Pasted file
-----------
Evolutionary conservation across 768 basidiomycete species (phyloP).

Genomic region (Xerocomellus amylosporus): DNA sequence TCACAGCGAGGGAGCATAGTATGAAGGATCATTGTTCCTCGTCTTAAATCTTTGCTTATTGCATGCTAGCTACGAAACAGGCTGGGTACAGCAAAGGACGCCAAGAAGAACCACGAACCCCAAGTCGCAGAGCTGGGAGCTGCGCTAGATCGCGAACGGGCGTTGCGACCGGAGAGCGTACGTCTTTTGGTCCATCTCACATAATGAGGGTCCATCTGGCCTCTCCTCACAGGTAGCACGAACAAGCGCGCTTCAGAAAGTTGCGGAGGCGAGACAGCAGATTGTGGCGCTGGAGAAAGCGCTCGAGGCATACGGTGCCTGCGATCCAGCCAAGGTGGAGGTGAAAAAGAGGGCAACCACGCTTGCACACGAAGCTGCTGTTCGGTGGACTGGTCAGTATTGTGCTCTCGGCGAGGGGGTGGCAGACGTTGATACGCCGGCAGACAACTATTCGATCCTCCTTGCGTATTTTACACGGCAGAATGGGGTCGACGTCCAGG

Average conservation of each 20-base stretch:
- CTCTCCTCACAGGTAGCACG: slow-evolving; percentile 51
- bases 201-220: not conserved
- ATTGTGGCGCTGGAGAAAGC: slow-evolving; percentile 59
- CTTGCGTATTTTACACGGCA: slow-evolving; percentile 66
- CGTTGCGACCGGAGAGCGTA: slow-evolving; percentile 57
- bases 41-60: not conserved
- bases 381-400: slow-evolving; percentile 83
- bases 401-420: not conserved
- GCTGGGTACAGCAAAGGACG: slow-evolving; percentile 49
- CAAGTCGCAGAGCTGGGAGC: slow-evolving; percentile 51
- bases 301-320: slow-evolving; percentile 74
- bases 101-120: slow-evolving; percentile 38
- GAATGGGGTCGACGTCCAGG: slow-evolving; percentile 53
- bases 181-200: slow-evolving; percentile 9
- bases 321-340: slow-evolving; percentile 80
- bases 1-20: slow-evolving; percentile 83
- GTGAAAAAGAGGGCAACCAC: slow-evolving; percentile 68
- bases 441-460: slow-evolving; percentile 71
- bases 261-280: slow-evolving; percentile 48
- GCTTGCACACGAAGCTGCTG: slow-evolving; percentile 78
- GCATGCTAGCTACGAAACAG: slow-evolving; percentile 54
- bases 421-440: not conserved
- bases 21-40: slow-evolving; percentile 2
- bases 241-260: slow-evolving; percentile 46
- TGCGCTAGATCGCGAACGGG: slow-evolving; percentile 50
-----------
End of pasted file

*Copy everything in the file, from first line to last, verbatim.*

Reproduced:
Evolutionary conservation across 768 basidiomycete species (phyloP).

Genomic region (Xerocomellus amylosporus): DNA sequence TCACAGCGAGGGAGCATAGTATGAAGGATCATTGTTCCTCGTCTTAAATCTTTGCTTATTGCATGCTAGCTACGAAACAGGCTGGGTACAGCAAAGGACGCCAAGAAGAACCACGAACCCCAAGTCGCAGAGCTGGGAGCTGCGCTAGATCGCGAACGGGCGTTGCGACCGGAGAGCGTACGTCTTTTGGTCCATCTCACATAATGAGGGTCCATCTGGCCTCTCCTCACAGGTAGCACGAACAAGCGCGCTTCAGAAAGTTGCGGAGGCGAGACAGCAGATTGTGGCGCTGGAGAAAGCGCTCGAGGCATACGGTGCCTGCGATCCAGCCAAGGTGGAGGTGAAAAAGAGGGCAACCACGCTTGCACACGAAGCTGCTGTTCGGTGGACTGGTCAGTATTGTGCTCTCGGCGAGGGGGTGGCAGACGTTGATACGCCGGCAGACAACTATTCGATCCTCCTTGCGTATTTTACACGGCAGAATGGGGTCGACGTCCAGG

Average conservation of each 20-base stretch:
- CTCTCCTCACAGGTAGCACG: slow-evolving; percentile 51
- bases 201-220: not conserved
- ATTGTGGCGCTGGAGAAAGC: slow-evolving; percentile 59
- CTTGCGTATTTTACACGGCA: slow-evolving; percentile 66
- CGTTGCGACCGGAGAGCGTA: slow-evolving; percentile 57
- bases 41-60: not conserved
- bases 381-400: slow-evolving; percentile 83
- bases 401-420: not conserved
- GCTGGGTACAGCAAAGGACG: slow-evolving; percentile 49
- CAAGTCGCAGAGCTGGGAGC: slow-evolving; percentile 51
- bases 301-320: slow-evolving; percentile 74
- bases 101-120: slow-evolving; percentile 38
- GAATGGGGTCGACGTCCAGG: slow-evolving; percentile 53
- bases 181-200: slow-evolving; percentile 9
- bases 321-340: slow-evolving; percentile 80
- bases 1-20: slow-evolving; percentile 83
- GTGAAAAAGAGGGCAACCAC: slow-evolving; percentile 68
- bases 441-460: slow-evolving; percentile 71
- bases 261-280: slow-evolving; percentile 48
- GCTTGCACACGAAGCTGCTG: slow-evolving; percentile 78
- GCATGCTAGCTACGAAACAG: slow-evolving; percentile 54
- bases 421-440: not conserved
- bases 21-40: slow-evolving; percentile 2
- bases 241-260: slow-evolving; percentile 46
- TGCGCTAGATCGCGAACGGG: slow-evolving; percentile 50